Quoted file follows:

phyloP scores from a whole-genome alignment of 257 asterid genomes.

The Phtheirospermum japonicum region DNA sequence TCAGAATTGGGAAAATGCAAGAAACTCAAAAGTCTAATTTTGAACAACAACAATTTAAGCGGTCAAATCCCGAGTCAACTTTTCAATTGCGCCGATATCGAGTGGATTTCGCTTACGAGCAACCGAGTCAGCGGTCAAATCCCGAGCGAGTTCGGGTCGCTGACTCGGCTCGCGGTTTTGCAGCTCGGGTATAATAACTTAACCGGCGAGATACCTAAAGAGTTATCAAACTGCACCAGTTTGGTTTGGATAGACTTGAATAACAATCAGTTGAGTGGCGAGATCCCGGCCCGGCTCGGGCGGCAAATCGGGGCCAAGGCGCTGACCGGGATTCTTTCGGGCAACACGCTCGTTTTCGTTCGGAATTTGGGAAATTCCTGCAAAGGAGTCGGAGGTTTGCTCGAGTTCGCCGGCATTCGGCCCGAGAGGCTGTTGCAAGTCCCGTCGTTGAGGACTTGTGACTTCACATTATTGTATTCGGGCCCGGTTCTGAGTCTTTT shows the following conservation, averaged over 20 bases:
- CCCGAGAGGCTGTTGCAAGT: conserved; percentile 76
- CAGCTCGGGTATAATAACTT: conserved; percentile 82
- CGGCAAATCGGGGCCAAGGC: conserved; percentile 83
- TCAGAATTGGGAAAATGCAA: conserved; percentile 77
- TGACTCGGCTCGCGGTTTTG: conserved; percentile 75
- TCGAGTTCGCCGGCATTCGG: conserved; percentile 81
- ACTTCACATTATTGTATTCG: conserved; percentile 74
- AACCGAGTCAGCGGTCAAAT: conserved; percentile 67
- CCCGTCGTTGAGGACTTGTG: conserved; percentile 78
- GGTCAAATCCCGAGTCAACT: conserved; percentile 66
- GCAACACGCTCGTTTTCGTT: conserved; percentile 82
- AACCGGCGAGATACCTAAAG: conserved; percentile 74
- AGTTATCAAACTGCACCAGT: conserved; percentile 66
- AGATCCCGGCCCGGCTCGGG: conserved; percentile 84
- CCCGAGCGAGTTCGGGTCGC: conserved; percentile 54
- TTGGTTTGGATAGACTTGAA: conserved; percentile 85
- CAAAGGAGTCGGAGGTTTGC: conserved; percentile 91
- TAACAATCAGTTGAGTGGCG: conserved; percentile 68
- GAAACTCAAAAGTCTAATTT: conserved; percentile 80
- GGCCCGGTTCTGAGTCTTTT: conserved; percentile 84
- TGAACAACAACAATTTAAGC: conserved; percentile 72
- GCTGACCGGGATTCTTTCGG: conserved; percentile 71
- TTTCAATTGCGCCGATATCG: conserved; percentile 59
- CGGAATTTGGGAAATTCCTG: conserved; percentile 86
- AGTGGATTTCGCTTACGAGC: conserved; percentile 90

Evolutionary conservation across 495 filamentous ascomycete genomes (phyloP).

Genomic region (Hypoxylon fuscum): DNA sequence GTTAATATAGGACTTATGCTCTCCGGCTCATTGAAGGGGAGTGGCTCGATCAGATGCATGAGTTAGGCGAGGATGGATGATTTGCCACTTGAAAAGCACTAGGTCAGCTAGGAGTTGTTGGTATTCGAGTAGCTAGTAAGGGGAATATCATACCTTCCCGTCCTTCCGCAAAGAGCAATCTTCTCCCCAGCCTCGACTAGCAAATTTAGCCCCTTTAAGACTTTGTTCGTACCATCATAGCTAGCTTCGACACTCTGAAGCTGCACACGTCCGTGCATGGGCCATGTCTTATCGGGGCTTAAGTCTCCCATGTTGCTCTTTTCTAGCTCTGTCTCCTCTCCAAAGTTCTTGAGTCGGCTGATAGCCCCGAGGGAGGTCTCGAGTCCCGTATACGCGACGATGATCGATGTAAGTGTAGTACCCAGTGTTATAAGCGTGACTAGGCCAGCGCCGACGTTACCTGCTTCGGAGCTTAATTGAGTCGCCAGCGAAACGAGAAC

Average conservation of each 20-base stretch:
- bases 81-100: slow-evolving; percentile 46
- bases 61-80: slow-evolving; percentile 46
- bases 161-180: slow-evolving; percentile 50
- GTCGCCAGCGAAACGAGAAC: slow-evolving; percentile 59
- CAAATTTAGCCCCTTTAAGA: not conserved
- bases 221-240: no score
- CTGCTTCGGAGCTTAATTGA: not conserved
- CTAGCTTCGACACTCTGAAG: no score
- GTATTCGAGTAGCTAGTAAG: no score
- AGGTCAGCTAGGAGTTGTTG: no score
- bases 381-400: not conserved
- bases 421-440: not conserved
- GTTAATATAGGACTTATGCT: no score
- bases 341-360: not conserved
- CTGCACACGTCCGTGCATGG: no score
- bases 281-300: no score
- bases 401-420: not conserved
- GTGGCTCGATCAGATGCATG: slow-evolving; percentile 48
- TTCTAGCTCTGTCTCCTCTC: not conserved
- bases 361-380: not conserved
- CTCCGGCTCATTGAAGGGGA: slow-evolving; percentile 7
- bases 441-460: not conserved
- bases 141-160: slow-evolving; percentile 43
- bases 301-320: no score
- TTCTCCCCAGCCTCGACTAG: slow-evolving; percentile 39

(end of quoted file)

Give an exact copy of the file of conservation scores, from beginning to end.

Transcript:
phyloP scores from a whole-genome alignment of 257 asterid genomes.

The Phtheirospermum japonicum region DNA sequence TCAGAATTGGGAAAATGCAAGAAACTCAAAAGTCTAATTTTGAACAACAACAATTTAAGCGGTCAAATCCCGAGTCAACTTTTCAATTGCGCCGATATCGAGTGGATTTCGCTTACGAGCAACCGAGTCAGCGGTCAAATCCCGAGCGAGTTCGGGTCGCTGACTCGGCTCGCGGTTTTGCAGCTCGGGTATAATAACTTAACCGGCGAGATACCTAAAGAGTTATCAAACTGCACCAGTTTGGTTTGGATAGACTTGAATAACAATCAGTTGAGTGGCGAGATCCCGGCCCGGCTCGGGCGGCAAATCGGGGCCAAGGCGCTGACCGGGATTCTTTCGGGCAACACGCTCGTTTTCGTTCGGAATTTGGGAAATTCCTGCAAAGGAGTCGGAGGTTTGCTCGAGTTCGCCGGCATTCGGCCCGAGAGGCTGTTGCAAGTCCCGTCGTTGAGGACTTGTGACTTCACATTATTGTATTCGGGCCCGGTTCTGAGTCTTTT shows the following conservation, averaged over 20 bases:
- CCCGAGAGGCTGTTGCAAGT: conserved; percentile 76
- CAGCTCGGGTATAATAACTT: conserved; percentile 82
- CGGCAAATCGGGGCCAAGGC: conserved; percentile 83
- TCAGAATTGGGAAAATGCAA: conserved; percentile 77
- TGACTCGGCTCGCGGTTTTG: conserved; percentile 75
- TCGAGTTCGCCGGCATTCGG: conserved; percentile 81
- ACTTCACATTATTGTATTCG: conserved; percentile 74
- AACCGAGTCAGCGGTCAAAT: conserved; percentile 67
- CCCGTCGTTGAGGACTTGTG: conserved; percentile 78
- GGTCAAATCCCGAGTCAACT: conserved; percentile 66
- GCAACACGCTCGTTTTCGTT: conserved; percentile 82
- AACCGGCGAGATACCTAAAG: conserved; percentile 74
- AGTTATCAAACTGCACCAGT: conserved; percentile 66
- AGATCCCGGCCCGGCTCGGG: conserved; percentile 84
- CCCGAGCGAGTTCGGGTCGC: conserved; percentile 54
- TTGGTTTGGATAGACTTGAA: conserved; percentile 85
- CAAAGGAGTCGGAGGTTTGC: conserved; percentile 91
- TAACAATCAGTTGAGTGGCG: conserved; percentile 68
- GAAACTCAAAAGTCTAATTT: conserved; percentile 80
- GGCCCGGTTCTGAGTCTTTT: conserved; percentile 84
- TGAACAACAACAATTTAAGC: conserved; percentile 72
- GCTGACCGGGATTCTTTCGG: conserved; percentile 71
- TTTCAATTGCGCCGATATCG: conserved; percentile 59
- CGGAATTTGGGAAATTCCTG: conserved; percentile 86
- AGTGGATTTCGCTTACGAGC: conserved; percentile 90

Evolutionary conservation across 495 filamentous ascomycete genomes (phyloP).

Genomic region (Hypoxylon fuscum): DNA sequence GTTAATATAGGACTTATGCTCTCCGGCTCATTGAAGGGGAGTGGCTCGATCAGATGCATGAGTTAGGCGAGGATGGATGATTTGCCACTTGAAAAGCACTAGGTCAGCTAGGAGTTGTTGGTATTCGAGTAGCTAGTAAGGGGAATATCATACCTTCCCGTCCTTCCGCAAAGAGCAATCTTCTCCCCAGCCTCGACTAGCAAATTTAGCCCCTTTAAGACTTTGTTCGTACCATCATAGCTAGCTTCGACACTCTGAAGCTGCACACGTCCGTGCATGGGCCATGTCTTATCGGGGCTTAAGTCTCCCATGTTGCTCTTTTCTAGCTCTGTCTCCTCTCCAAAGTTCTTGAGTCGGCTGATAGCCCCGAGGGAGGTCTCGAGTCCCGTATACGCGACGATGATCGATGTAAGTGTAGTACCCAGTGTTATAAGCGTGACTAGGCCAGCGCCGACGTTACCTGCTTCGGAGCTTAATTGAGTCGCCAGCGAAACGAGAAC

Average conservation of each 20-base stretch:
- bases 81-100: slow-evolving; percentile 46
- bases 61-80: slow-evolving; percentile 46
- bases 161-180: slow-evolving; percentile 50
- GTCGCCAGCGAAACGAGAAC: slow-evolving; percentile 59
- CAAATTTAGCCCCTTTAAGA: not conserved
- bases 221-240: no score
- CTGCTTCGGAGCTTAATTGA: not conserved
- CTAGCTTCGACACTCTGAAG: no score
- GTATTCGAGTAGCTAGTAAG: no score
- AGGTCAGCTAGGAGTTGTTG: no score
- bases 381-400: not conserved
- bases 421-440: not conserved
- GTTAATATAGGACTTATGCT: no score
- bases 341-360: not conserved
- CTGCACACGTCCGTGCATGG: no score
- bases 281-300: no score
- bases 401-420: not conserved
- GTGGCTCGATCAGATGCATG: slow-evolving; percentile 48
- TTCTAGCTCTGTCTCCTCTC: not conserved
- bases 361-380: not conserved
- CTCCGGCTCATTGAAGGGGA: slow-evolving; percentile 7
- bases 441-460: not conserved
- bases 141-160: slow-evolving; percentile 43
- bases 301-320: no score
- TTCTCCCCAGCCTCGACTAG: slow-evolving; percentile 39